Sir Alex Ferguson could improve your retirement

Alex Ferguson

Sir Alex Ferguson has been a big figure on the British football scene for almost 40 years, so his decision to retire at the end of the season is seen as the end of an era. But while talk immediately turned to his replacement, for Ferguson, life will be about his options in retirement.

And his position highlights three vital retirement lessons that could make all of us richer.
Ferguson took the helm at Manchester United in 1986, and his time there has made him Britain's most successful football manager. There are those who love him and those who hate him - presumably it depends on the team you support - however, we could all benefit from learning three vital lessons from his retirement choices.

1. There's no such thing as a retirement age

There has been a great deal of disquiet about the raising of the state pension age to 67 - but Ferguson's retirement comes at the age of 71. It shows that we need to start thinking more flexibly about the notion of a retirement age.

For some people, our financial situation will dictate a later retirement age than we might ideally like, for others a love of our work may encourage us to stay on. In fact Ferguson originally retired in 2001, but changed his mind after deciding that it was simply to early for him to leave the game.

Whatever the reason, the earlier we adjust to the idea of flexibility around retirement, the better we will be able to handle the decision whether to retire or not when we hit the age of 60 or 65 - and the better we will be able to take the news that we cannot afford to retire when we thought we would.

2. Retirement is not the end of work

This is not the end of Ferguson's stint at the club. A club statement read: "The most successful manager in English football history will bow out after the West Bromwich Albion game on 19 May and join the football club board." Ferguson said: "Going forward, I am delighted to take on the roles of both director and ambassador for the club. With these activities, along with my many other interests, I am looking forward to the future."

Working in retirement is increasingly common. For many people working within the same organisation in a less demanding role makes a great deal of sense - as they have built up knowledge and expertise they can use in their new role. It makes sense for us all to consider the opportunities to work in our own retirement, so we can lay the groundwork well in advance.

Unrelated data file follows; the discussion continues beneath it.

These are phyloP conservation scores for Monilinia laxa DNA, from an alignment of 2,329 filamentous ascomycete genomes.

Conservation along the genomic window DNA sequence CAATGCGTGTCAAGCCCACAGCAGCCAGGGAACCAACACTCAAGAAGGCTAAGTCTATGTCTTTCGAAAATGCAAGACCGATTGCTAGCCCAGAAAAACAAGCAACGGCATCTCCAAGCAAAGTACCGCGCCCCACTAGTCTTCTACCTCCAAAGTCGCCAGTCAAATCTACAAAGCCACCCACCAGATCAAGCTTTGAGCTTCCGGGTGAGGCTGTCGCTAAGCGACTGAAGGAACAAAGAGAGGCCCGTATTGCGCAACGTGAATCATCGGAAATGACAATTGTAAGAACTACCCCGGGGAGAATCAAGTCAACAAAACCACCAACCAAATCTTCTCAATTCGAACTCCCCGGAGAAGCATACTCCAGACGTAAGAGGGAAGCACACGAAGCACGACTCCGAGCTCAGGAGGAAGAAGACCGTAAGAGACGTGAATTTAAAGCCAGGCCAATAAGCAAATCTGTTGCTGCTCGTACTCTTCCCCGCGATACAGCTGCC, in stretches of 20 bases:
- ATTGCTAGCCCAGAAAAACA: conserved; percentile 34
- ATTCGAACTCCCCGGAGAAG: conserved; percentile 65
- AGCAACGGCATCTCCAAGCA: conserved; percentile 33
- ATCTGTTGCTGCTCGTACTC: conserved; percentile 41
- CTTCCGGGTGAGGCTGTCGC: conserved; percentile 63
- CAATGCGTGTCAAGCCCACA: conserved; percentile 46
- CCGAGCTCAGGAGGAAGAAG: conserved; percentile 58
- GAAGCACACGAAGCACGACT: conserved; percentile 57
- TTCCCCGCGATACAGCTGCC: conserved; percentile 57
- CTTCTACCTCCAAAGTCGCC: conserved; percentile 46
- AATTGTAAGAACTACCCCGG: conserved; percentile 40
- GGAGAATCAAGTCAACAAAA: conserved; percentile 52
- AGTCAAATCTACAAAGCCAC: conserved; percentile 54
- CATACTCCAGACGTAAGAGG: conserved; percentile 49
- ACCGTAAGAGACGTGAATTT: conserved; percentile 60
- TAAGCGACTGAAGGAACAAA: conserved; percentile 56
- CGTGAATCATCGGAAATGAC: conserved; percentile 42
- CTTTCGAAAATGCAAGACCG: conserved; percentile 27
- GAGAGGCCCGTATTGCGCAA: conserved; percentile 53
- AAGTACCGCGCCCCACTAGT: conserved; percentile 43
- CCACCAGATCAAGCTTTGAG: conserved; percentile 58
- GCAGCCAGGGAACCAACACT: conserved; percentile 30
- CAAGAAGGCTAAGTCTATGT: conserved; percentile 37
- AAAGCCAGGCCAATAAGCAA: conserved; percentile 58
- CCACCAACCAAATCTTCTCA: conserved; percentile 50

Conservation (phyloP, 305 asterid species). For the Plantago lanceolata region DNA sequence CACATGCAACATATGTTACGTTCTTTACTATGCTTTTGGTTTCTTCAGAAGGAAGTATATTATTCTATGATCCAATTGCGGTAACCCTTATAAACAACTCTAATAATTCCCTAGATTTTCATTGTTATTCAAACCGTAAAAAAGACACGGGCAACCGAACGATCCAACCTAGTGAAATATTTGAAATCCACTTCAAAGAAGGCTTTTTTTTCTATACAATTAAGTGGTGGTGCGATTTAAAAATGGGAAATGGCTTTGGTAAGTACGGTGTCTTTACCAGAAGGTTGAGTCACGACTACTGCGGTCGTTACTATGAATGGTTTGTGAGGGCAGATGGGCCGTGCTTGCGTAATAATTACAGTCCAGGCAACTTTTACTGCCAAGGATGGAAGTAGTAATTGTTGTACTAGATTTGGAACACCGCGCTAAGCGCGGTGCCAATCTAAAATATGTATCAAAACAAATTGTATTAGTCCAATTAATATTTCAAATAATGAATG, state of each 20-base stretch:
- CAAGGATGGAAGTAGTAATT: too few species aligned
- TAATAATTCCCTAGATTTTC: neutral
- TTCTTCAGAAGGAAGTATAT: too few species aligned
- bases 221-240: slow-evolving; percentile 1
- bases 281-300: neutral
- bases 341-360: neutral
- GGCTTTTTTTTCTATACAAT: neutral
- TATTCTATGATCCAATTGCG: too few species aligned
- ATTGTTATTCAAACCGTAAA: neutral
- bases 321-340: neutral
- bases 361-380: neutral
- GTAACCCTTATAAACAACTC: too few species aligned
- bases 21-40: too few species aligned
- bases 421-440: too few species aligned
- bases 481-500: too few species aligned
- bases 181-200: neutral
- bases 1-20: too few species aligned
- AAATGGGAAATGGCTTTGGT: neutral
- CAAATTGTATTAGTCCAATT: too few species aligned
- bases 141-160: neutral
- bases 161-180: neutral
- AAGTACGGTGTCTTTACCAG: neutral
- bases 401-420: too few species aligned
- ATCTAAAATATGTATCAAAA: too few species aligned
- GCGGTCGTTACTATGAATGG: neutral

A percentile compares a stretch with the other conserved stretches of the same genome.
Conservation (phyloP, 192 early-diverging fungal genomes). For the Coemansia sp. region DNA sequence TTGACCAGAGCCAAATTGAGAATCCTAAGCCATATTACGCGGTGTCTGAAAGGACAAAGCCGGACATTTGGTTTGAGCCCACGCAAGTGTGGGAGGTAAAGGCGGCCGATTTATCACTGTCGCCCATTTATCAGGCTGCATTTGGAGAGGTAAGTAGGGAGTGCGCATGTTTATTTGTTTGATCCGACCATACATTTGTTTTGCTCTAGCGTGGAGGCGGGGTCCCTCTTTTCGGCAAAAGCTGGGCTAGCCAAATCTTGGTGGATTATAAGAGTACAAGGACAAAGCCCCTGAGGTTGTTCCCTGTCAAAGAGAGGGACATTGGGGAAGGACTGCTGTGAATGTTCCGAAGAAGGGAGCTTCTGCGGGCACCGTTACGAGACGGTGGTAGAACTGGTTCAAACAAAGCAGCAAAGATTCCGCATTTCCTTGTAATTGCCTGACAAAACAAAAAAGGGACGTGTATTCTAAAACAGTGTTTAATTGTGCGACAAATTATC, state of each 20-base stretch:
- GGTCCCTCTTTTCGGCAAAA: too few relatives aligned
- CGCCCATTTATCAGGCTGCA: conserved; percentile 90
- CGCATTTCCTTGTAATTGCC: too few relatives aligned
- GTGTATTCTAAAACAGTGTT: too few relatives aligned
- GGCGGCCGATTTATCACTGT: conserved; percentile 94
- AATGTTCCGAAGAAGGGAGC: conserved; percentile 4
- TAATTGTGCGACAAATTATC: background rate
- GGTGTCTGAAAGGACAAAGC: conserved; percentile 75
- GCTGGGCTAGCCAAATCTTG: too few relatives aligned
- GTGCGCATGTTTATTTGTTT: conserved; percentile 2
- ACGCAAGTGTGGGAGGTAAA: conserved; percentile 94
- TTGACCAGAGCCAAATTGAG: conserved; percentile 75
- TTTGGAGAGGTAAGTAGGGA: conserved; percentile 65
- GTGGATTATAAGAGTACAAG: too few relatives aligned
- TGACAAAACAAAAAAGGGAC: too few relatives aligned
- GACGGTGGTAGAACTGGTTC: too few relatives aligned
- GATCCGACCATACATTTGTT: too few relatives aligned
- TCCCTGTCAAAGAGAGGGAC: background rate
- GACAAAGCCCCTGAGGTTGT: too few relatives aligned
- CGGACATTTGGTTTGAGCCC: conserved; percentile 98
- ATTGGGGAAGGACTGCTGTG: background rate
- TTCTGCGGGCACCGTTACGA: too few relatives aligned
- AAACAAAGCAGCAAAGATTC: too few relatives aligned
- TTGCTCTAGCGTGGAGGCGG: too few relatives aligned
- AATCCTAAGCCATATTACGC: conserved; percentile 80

3. You need to consider your pension options

Ferguson's own pension arrangements are no-one's business but his own. However, according to Hargreaves Lansdown, someone of a similar age, with a similar history of heart conditions, could get an annuity of 7.75%, as long as they shopped around and targeted the enhanced annuities available to those with certain medical conditions.

This sort of rate is unheard of for most people - a typical annuity at the age of 60 would be little more than 5% - and at 65 would still be under 6%. It goes to show how important it is to shop around for the best possible annuity when we retire - taking both our age and health into consideration.

Of course, it goes without saying that Ferguson is likely to have a more comfortable life in retirement than the vast majority of people in the UK. However, there's the chance that if we learn the three lessons of his retirement, we could improve our own situation significantly.

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Sir Alex Ferguson could improve your retirement
Figures from charity Age UK show that 29% of those over 60 feel uncertain or negative about their current financial situation - with millions facing poverty and hardship. Even though saving for retirement is not much fun, the message is therefore that having to rely on dwindling state benefits in retirement is even less so. To avoid ending up in this situation, adviser Hargreaves Lansdown recommends saving a proportion of your salary equal to half your age at the time of starting a pension. In other words, if you are 30 when you start a pension, you should put in 15% throughout your working life. If you start at 24, saving 12% of your salary a year should produce a similar return.